When compared to the rest of the country, Pennsylvania and New Jersey are both ranked within the mid-to-high 20 to 30 range of the most expensive states when it comes to the cost of auto insurance premiums, but the large difference between the two states is the legal amount you are required to buy, as well as your insurance litigation options after an accident.
Average Premium Price
As of March, 2011, New Jersey was ranked 17th-highest in the nation for auto insurance premiums, while Pennsylvania was ranked 30th, according to Insure.com. New Jersey drivers paid an average of approximately $1,660 per vehicle, or roughly $200 more a year than Pennsylvania's $1,460 average. Both Pennsylvania and New Jersey are within $100 of the national average, which was $1,561 per year as of March, 2011.
Under New Jersey law, drivers are required to carry property damage liability (or PD), which covers the policy holder if he causes damage to another vehicle or structure on the road, and personal injury protection (or PIP), which pays for all the policy holder's medical expenses if he or his passengers are hurt in an accident. Pennsylvania drivers are also required to purchase PD and PIP, but unlike New Jersey, they must also have bodily injury liability (or BI), which covers for any injuries the policy holder causes to other persons on the road.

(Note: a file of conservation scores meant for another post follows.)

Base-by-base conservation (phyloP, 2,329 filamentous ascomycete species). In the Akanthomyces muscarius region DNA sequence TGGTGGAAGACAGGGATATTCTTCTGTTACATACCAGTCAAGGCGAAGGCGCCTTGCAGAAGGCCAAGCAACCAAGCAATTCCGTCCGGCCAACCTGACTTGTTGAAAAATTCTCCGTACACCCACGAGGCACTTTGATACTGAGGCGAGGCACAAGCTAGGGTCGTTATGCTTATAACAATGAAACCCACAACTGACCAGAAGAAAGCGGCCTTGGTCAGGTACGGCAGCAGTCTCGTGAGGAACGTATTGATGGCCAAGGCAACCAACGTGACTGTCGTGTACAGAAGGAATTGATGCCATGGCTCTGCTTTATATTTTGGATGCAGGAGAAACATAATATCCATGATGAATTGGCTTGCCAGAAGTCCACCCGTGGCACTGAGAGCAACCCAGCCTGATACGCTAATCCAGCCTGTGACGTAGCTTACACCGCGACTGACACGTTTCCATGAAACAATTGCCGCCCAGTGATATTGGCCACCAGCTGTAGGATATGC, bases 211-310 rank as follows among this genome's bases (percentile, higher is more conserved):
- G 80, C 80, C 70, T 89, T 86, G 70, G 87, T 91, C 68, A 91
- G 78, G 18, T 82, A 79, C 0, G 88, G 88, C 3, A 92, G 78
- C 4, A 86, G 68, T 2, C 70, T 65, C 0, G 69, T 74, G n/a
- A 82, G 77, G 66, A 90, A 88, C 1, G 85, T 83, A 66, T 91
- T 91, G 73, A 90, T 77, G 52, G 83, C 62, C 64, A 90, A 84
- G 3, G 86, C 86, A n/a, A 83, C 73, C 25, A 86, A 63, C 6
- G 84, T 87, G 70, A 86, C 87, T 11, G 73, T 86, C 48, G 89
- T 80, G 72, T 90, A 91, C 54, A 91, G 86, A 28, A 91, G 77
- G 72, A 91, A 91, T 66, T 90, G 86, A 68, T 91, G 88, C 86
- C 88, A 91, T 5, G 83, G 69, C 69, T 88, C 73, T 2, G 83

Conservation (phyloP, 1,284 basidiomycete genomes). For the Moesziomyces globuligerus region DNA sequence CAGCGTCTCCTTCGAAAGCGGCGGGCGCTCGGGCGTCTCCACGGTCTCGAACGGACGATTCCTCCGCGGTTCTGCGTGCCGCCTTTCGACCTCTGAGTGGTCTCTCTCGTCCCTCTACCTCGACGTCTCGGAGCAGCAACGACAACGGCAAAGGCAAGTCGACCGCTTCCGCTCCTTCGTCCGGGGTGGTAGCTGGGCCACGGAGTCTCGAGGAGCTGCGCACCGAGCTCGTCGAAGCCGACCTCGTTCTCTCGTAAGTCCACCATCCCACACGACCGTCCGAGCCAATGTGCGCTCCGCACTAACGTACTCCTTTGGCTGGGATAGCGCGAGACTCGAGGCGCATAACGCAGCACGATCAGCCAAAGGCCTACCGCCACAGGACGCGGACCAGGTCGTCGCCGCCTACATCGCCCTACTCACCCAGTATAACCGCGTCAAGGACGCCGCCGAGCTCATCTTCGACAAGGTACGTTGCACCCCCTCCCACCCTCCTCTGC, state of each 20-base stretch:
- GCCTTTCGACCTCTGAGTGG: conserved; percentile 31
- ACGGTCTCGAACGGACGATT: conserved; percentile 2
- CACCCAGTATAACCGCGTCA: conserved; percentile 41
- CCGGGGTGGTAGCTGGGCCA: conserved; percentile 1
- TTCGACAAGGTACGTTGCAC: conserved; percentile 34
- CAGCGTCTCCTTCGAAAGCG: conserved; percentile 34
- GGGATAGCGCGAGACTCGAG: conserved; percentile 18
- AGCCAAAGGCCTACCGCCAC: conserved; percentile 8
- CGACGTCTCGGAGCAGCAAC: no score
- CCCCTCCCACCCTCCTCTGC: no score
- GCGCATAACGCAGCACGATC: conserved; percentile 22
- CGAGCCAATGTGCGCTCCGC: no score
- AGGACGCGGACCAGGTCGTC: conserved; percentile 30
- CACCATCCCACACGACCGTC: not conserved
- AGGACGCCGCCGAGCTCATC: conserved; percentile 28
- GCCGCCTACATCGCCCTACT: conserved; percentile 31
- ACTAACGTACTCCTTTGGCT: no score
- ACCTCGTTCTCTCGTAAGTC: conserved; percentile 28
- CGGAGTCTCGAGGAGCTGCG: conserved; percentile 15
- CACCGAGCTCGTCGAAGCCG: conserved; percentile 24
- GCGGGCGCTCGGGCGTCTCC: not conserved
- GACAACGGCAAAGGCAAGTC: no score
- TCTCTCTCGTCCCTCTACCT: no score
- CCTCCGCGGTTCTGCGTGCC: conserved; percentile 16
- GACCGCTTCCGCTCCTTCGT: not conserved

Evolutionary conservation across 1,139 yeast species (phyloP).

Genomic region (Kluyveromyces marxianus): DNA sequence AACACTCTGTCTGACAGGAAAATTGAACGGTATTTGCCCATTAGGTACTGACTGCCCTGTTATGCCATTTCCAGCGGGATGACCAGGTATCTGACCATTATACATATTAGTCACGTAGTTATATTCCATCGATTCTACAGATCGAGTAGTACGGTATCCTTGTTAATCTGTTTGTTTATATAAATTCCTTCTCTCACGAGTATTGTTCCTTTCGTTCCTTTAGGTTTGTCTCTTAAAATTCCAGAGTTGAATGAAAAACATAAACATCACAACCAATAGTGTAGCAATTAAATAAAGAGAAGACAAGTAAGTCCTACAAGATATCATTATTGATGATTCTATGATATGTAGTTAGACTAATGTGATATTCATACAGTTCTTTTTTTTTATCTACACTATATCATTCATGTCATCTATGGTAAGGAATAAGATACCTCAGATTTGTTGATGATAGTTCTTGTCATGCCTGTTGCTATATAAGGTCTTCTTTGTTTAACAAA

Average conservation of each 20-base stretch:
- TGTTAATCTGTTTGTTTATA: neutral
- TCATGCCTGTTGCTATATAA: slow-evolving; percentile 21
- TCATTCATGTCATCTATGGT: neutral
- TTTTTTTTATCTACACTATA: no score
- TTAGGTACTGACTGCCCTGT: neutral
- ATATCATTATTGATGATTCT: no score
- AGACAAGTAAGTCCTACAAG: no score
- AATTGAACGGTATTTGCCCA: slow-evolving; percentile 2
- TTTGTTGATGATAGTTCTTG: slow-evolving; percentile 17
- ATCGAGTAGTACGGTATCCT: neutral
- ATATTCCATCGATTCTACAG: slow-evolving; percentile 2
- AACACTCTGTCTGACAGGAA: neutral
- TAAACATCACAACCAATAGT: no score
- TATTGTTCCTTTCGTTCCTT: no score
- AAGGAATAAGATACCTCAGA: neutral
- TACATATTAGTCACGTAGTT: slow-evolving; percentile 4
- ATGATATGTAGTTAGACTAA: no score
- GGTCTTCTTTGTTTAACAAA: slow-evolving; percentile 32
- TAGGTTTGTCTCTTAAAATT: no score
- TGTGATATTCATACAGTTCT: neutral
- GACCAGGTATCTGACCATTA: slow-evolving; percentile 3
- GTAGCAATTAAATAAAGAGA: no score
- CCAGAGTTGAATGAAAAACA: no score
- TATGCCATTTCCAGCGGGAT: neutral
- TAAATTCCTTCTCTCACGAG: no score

In both New Jersey and Pennsylvania, the PD liability requirement is $5,000 per accident. PIP coverage in Pennsylvania is $5,000 per person, per accident, while New Jersey requires $15,000. Pennsylvania requires BI liability with 15/30 limits, which include $15,000 in coverage if one person is injured and $30,000 if multiple injuries occur. If a New Jersey driver chooses the more expensive standard policy, the minimum BI limits are also 15/30.
No Fault and Tort States
New Jersey is a no-fault auto insurance state, which means that if you are involved in an auto accident, your insurer will cover your damages, regardless of which driver was at fault. Pennsylvania, on the other hand, is a tort or limited tort state, and drivers must choose one or the other when purchasing an insurance policy. With tort insurance, you can sue the other driver for any amount of damages regardless of the type of injury or amount. If you choose limited tort insurance, you can only sue in certain circumstances, and only for a limited amount.